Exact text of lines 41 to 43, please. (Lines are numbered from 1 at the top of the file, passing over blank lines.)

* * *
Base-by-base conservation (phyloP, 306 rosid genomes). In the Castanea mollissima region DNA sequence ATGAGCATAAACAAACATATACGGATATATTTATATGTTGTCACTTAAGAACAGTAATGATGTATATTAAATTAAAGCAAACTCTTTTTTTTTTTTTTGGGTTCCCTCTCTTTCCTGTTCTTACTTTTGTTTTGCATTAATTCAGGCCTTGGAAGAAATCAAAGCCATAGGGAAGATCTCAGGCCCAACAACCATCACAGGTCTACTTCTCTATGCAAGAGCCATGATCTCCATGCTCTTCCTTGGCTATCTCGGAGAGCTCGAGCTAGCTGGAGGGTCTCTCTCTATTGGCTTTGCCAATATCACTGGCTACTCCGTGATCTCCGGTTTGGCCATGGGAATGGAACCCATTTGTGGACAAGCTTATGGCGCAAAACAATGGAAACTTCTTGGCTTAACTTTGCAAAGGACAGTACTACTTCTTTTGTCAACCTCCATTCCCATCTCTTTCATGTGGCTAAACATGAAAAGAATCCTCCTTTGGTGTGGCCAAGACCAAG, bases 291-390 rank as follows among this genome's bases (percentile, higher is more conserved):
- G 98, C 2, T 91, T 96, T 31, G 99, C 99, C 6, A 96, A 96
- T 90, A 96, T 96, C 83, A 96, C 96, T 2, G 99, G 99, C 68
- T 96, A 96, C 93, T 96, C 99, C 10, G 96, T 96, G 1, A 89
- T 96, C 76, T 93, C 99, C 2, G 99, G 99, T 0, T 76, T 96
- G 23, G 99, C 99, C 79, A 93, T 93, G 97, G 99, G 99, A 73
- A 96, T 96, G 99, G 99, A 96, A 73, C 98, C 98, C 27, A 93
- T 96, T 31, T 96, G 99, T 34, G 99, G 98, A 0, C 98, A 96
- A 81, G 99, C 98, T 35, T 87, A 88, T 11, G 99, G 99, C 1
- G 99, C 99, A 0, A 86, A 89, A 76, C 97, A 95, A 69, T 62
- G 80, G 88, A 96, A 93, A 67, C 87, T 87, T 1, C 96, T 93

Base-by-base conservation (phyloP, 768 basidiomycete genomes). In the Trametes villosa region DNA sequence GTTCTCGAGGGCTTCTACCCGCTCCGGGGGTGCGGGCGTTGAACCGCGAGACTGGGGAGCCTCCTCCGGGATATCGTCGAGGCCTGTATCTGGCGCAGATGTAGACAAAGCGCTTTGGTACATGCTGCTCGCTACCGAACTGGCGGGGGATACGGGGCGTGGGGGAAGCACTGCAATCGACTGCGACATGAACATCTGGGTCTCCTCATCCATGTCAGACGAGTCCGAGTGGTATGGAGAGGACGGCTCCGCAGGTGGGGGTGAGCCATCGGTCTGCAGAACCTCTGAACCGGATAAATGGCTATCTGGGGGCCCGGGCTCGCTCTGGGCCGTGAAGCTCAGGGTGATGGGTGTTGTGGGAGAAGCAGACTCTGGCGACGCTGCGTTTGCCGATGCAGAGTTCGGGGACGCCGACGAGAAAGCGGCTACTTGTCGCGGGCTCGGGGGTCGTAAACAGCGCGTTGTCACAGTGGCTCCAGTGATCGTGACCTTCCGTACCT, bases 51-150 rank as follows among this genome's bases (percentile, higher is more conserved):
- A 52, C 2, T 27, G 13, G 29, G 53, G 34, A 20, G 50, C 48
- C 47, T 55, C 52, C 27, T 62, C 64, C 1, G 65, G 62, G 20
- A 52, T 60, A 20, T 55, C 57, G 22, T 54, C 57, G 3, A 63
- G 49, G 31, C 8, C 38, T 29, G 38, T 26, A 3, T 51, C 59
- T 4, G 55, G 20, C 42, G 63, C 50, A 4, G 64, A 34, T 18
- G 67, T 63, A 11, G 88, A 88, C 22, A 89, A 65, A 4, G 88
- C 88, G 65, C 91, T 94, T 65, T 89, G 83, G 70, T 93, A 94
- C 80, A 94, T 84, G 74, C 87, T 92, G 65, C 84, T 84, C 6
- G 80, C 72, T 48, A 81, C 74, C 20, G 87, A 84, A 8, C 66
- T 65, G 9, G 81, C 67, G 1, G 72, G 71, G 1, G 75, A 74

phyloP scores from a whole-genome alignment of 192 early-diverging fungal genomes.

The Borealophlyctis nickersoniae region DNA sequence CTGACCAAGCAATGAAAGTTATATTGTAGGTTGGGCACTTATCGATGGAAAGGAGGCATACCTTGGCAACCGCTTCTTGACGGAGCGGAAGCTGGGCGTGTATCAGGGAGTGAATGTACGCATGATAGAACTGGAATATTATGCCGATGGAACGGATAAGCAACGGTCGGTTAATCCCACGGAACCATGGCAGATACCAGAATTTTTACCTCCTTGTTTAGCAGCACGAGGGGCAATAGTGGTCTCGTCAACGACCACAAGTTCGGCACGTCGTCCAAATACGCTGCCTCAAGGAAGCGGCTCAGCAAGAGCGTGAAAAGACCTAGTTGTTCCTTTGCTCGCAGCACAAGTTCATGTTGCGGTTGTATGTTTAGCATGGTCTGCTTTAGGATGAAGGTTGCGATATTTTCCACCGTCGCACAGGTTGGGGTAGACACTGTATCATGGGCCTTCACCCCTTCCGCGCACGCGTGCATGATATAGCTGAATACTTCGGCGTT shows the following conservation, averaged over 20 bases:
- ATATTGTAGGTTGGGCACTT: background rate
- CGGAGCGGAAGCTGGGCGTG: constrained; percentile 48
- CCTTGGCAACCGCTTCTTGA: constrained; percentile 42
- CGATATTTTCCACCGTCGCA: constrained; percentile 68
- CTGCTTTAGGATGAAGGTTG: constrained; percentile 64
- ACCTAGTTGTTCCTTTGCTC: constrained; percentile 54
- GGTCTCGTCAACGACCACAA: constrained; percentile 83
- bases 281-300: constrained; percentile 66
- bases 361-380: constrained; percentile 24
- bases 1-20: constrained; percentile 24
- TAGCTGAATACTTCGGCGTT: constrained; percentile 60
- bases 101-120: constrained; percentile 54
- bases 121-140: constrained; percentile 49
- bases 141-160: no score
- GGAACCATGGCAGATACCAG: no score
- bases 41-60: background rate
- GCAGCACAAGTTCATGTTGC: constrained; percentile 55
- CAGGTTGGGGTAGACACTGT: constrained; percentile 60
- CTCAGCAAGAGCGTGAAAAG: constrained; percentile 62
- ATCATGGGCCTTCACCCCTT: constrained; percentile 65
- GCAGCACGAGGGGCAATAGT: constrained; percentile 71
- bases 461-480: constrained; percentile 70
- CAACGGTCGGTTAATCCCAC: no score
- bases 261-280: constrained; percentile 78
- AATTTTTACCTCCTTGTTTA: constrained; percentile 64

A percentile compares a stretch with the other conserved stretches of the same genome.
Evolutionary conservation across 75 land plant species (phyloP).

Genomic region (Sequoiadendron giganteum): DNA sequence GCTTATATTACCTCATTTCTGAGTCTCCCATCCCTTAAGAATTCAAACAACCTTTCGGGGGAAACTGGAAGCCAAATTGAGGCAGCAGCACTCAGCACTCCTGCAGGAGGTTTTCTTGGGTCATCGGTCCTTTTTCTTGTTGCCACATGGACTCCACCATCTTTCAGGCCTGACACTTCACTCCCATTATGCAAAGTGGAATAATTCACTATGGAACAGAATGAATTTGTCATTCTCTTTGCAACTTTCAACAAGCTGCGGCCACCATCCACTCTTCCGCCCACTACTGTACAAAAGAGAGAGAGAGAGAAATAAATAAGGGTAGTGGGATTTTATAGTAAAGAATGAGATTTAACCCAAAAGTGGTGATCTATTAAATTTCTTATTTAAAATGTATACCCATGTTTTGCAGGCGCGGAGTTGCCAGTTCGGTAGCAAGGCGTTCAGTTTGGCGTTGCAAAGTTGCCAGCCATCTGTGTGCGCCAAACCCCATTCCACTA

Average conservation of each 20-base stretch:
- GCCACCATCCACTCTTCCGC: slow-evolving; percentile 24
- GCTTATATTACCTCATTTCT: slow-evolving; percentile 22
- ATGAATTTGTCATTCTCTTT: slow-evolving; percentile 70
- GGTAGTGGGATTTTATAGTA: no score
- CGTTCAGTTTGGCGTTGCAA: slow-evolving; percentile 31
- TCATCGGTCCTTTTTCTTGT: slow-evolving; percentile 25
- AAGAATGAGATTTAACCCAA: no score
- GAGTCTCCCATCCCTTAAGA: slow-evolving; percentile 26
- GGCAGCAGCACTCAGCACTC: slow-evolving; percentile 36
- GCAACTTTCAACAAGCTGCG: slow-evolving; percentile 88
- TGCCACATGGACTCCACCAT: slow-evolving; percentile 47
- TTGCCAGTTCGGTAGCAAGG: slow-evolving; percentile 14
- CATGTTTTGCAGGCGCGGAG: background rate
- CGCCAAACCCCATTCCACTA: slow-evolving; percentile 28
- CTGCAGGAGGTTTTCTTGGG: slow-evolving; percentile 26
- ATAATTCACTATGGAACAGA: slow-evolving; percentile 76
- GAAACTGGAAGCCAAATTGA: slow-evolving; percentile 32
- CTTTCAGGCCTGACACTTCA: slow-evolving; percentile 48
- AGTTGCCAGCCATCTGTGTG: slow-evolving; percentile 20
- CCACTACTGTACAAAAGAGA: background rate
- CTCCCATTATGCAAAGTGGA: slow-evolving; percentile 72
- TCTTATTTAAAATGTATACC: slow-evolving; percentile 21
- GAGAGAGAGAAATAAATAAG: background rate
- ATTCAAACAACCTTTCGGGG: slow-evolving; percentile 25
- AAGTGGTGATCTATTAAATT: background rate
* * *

- GCAGCACAAGTTCATGTTGC: constrained; percentile 55
- CAGGTTGGGGTAGACACTGT: constrained; percentile 60
- CTCAGCAAGAGCGTGAAAAG: constrained; percentile 62